Blog 8 Adam Hawley

Posted by on Feb 7, 2013 in English Boot Camp 2013 | 0 comments

If you’ve been reading the other blogs, you’ve been well informed of our routine.  Up early, breakfast by the Mekong River, an idyllic sunrise then off to our perfectly temperate classrooms to work with our group of diligent Cambodian English teachers.   Actually, no one ever said that about the classrooms – they are sweltering – but the rest is entirely accurate.


It’s the second to last day of Boot Camp, as Friday is the Cambodian King’s funeral; and therefore a rare public holiday here, whilst Thursday will be halved to allow for the presentations ceremony.   All of which suggests it’s a good time for a little reflection.


It’s my first year on Boot Camp, so I can’t compare to the last, but the 2013 intake of Cambodian English teachers have been a wonderfully mixed group.  Mixed in their levels of spoken or written ability, in their age (there more than a couple of not-so-young dogs here looking to disprove the old adage), but most importantly, character.  I know that amongst the breadth of assumptions made about the project, not an insignificant number of friends, family or acquaintances subscribe to the image of the grateful participant – hungry to learn and eager to please.  Of course within the group, there are people that fit that mould (to an extent), and it is of course a useful fundraising image, but it’s not an entirely true representation of what’s going on.  These are classes full of adults.  Smart, capable adults, who have trained at teacher training college to join their profession.  Many of them proud and almost all of whom hold positions of status within their communities (for anyone in the UK struggling to imagine this, think of how teachers used to be regarded, perhaps minus so much cane and slipper re-enforcement).


What does all that mean?  It means some of them are grumpy, some of them don’t like being told what to do and some of them find it hard to admit they don’t understand.  Moreover, some are plainly insolent.  They believe they’ve been sent here by their boss to do a training course they don’t need.  Many of us have been in that position, but how many of us have had the humility to not only allow ourselves to be shown that our self-perception is inaccurate, but to also find the person running that course and apologise for having spent the first  chunk of it being a pain in the arse?  Some of us maybe, a number of these guys did – and some of them had hidden their contempt pretty well!  The gratitude and in some cases, transformation in attitude, from this group of professionals has been remarkable.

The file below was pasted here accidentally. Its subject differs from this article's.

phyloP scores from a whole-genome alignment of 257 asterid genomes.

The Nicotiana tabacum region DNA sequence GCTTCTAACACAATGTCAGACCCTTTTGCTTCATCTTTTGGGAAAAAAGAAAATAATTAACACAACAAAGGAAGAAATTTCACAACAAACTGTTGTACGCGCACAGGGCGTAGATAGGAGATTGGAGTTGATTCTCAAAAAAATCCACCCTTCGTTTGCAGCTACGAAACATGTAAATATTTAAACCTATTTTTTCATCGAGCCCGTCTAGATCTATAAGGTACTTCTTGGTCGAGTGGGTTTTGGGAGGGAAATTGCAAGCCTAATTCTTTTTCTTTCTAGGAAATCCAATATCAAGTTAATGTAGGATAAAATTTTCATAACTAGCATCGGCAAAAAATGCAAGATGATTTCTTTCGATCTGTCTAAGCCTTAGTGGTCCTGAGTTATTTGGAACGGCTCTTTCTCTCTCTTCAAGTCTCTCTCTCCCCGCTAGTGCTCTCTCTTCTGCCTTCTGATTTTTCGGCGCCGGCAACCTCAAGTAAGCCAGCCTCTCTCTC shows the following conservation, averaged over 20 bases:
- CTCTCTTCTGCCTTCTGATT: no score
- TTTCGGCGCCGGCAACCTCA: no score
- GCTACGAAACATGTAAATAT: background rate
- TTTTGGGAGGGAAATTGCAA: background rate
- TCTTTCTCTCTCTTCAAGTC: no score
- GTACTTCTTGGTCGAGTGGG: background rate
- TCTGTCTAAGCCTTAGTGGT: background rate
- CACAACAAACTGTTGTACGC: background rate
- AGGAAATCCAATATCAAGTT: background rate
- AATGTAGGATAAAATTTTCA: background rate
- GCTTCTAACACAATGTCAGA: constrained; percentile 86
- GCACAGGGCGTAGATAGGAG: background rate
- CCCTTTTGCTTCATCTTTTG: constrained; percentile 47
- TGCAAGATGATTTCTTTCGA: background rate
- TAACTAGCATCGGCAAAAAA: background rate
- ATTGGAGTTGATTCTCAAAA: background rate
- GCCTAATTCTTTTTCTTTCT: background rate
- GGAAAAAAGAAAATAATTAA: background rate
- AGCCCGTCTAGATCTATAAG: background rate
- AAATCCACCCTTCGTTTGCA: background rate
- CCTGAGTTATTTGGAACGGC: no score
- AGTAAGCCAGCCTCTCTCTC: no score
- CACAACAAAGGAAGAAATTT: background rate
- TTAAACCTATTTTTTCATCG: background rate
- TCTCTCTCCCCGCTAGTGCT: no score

Enough reflection, the night before the last day is party night.  All the Cambodian English teachers are invited to join with all of the Boot Camp staff for a meal, a sing, some deceptively tricky dancing then a rare trip to a local night spot.  The meal is tastey and reminiscent of most of our Cambodian lunches – some grilled, some steamed, some in a stock or broth like soup, not forgetting the perennial bowl of rice.  Tonight did however include my first try of Soy Bean Milk, a chilled soft drink.  It’s not likely to become a regular at home.


After dinner, the singing and the dancing.  The singing started pretty rapidly, up on the impressively large and high stage, and gave rise to a moment of stark cultural dissonance, as the UK contingent came to terms with the fact that  a) not one of the performers had the excuse of being drunk (not more than a glass of beer had been consumed by anyone, and not at all by most), and  b) those putting themselves in the spotlight were actually really rather good!  And so it was, at 7pm on a Wednesday night, that a group of professionals soberly had a whale of a time singing Khmer songs to an endearingly low-fi, live synth backing, whilst their colleagues tried in vain to teach me a basic two step dance (which involved circling a table in the middle of the dance floor – which I guess is a step up, in size at least, from a handbag).


The night continued for some hours more, with the constant generally seeming to be a bunch of visitors from the UK looking keen, eager to please and grateful to our Boot Camp participants for sharing with us outside of our classrooms.

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